Pfizer Birth Control Recall: Could Women Who Get Pregnant Sue?
It didn’t take long for the speculation to start: if women unintentionally get pregnant while taking the defective birth control pills that Pfizer recalled this week, could they, would they, sue?
Earlier this week, Pfizer recalled 1 million packages of pills — 14 lots of Lo/Ovral-28 tablets and 14 lots of generic Norgestrel and Ethinyl Estradiol tablets — after uncovering a packaging error that included too many active tablets in some packets and not enough in others. It cautioned women to use alternate contraceptive methods because they were at greater risk of becoming pregnant. In a statement, the company said that the recalled pills don’t pose “any immediate health risks.” That, of course, depends completely upon how you define “health risks.” Assuming you’re taking the pills to avoid having a baby but end up faced with what to do about an unwanted pregnancy, the ensuing stress could arguably count as a mental health risk, at the least. An unanticipated pregnancy is certainly more than just a minor inconvenience.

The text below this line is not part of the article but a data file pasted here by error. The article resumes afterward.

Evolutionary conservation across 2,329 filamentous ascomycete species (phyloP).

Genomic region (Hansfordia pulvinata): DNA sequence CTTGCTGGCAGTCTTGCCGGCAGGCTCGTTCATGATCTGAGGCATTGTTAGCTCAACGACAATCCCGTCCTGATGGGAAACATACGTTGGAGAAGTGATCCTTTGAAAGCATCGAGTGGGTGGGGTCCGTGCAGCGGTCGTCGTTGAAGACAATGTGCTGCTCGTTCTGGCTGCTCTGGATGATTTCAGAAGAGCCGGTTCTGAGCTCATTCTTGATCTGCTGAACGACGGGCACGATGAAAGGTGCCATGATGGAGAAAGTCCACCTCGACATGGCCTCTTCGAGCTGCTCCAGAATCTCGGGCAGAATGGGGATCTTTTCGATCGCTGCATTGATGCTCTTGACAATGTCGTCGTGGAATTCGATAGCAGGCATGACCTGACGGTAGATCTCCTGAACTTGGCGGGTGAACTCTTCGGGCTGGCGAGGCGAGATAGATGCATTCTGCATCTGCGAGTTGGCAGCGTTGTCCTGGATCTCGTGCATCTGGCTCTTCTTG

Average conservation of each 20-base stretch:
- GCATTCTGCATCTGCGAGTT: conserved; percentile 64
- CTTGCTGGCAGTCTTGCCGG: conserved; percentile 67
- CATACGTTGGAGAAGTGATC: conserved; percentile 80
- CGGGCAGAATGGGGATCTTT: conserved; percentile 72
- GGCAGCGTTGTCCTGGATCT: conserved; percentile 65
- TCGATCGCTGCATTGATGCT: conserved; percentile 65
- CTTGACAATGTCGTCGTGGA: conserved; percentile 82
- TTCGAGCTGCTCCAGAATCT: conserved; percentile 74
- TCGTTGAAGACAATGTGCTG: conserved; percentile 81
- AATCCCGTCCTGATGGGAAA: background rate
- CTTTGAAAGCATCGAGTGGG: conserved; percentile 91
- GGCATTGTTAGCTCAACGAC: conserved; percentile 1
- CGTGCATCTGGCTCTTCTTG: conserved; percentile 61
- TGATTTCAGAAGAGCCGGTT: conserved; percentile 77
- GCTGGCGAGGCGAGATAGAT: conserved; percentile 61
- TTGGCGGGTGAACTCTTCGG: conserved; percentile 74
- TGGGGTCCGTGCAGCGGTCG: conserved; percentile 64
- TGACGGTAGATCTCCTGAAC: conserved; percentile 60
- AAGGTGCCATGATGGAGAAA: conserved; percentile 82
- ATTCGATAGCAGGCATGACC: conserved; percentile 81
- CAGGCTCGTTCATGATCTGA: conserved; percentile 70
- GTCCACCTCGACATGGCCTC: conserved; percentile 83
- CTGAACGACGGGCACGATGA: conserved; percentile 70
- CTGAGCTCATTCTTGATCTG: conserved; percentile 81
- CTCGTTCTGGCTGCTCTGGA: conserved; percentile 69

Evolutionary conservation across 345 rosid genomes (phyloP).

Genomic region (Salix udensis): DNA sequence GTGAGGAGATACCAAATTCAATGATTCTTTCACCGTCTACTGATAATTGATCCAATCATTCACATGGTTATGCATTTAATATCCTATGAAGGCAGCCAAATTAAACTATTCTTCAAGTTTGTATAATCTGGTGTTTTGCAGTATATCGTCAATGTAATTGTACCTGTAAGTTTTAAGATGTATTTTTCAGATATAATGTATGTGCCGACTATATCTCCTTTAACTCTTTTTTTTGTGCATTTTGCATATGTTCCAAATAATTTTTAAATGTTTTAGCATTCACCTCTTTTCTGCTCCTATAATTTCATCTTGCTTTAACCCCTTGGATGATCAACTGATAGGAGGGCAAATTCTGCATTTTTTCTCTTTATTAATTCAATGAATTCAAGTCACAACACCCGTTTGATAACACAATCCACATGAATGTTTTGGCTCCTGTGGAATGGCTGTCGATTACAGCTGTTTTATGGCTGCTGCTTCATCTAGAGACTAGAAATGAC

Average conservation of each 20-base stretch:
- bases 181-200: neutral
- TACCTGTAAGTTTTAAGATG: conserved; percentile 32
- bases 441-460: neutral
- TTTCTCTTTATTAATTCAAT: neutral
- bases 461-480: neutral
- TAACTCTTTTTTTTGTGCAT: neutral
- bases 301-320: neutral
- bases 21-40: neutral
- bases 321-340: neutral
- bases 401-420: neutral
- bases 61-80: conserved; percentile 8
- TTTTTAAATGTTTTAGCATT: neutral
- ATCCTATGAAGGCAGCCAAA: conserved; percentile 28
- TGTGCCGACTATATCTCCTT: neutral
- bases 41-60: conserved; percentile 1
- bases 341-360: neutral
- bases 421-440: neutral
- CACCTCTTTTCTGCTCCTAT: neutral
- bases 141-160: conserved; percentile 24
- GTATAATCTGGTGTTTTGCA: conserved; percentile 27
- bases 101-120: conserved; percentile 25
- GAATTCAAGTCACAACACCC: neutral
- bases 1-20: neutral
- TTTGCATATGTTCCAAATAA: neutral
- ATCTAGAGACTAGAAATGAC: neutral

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For most women, it’s likely too early to know if the packaging defect has resulted in unintended pregnancy. But already, bloggers have begun running scenarios.
LawInfo wondered whether product liability lawsuits — which “generally involve a product that was designed defectively or gave an insufficient warning to the consumer who was eventually harmed as a result of the design or warning defect” — might bubble up.